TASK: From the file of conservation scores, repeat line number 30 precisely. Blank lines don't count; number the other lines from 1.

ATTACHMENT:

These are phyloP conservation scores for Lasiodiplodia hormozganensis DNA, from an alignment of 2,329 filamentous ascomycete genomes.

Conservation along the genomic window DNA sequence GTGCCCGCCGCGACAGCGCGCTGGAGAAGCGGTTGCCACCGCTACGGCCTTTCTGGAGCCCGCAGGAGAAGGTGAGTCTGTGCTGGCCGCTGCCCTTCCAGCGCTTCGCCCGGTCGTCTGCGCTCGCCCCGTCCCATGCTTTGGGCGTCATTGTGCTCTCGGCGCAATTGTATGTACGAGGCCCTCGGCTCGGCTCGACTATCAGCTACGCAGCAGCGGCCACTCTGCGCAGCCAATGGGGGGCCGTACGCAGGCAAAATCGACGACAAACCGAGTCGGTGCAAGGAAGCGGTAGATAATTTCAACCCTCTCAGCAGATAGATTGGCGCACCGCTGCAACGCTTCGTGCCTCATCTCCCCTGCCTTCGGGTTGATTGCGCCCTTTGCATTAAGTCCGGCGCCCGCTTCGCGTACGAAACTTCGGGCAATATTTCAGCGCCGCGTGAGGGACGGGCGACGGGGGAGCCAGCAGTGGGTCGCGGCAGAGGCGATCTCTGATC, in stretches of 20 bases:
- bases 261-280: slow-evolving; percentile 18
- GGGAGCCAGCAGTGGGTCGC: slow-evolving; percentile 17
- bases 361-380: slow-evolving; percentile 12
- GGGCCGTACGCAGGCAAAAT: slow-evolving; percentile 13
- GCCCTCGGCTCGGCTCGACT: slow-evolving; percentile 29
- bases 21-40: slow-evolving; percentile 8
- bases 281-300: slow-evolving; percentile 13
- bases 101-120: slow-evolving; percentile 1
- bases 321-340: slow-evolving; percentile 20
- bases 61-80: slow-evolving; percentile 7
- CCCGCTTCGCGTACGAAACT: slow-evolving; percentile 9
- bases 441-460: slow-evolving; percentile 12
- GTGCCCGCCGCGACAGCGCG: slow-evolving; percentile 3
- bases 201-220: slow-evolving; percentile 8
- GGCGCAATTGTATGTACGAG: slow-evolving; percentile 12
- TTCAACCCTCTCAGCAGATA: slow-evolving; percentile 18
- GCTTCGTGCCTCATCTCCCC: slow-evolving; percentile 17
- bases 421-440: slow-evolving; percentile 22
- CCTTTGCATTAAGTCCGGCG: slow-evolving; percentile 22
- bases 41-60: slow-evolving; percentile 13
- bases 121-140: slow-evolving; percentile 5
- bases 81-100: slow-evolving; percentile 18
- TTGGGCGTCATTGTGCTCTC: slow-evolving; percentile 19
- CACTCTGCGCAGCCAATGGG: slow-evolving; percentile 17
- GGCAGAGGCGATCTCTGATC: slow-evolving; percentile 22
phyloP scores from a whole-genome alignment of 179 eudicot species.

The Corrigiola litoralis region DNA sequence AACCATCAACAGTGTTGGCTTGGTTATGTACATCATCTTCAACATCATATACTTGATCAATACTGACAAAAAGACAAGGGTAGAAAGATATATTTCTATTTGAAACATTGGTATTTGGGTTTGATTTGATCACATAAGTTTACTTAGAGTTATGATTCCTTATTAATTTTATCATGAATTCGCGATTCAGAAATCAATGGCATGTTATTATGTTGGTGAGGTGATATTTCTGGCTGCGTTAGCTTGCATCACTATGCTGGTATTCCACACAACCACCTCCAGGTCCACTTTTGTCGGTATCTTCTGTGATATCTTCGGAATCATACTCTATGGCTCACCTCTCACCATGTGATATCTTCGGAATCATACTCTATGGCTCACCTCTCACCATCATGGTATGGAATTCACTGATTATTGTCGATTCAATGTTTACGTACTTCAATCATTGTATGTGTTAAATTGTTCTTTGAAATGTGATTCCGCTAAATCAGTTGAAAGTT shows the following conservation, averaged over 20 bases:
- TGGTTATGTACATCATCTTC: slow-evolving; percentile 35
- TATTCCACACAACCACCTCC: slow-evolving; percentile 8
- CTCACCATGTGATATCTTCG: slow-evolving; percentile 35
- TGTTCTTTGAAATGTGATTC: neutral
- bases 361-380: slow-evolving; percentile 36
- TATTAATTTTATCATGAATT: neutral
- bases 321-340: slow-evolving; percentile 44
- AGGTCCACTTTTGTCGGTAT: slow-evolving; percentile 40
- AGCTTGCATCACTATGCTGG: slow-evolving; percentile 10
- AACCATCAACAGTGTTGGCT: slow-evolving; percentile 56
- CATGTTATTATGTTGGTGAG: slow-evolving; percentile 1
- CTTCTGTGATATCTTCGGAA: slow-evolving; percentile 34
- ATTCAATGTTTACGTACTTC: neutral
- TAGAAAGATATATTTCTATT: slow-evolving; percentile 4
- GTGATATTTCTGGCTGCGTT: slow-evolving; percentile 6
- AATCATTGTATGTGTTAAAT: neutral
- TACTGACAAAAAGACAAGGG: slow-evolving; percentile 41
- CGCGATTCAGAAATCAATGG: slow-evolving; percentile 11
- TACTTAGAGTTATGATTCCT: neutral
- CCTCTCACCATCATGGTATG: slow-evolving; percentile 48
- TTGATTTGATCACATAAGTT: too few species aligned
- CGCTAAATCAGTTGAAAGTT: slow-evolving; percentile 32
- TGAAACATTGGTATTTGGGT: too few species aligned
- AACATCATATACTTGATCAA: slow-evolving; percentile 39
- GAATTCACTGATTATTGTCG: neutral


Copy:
- TGGTTATGTACATCATCTTC: slow-evolving; percentile 35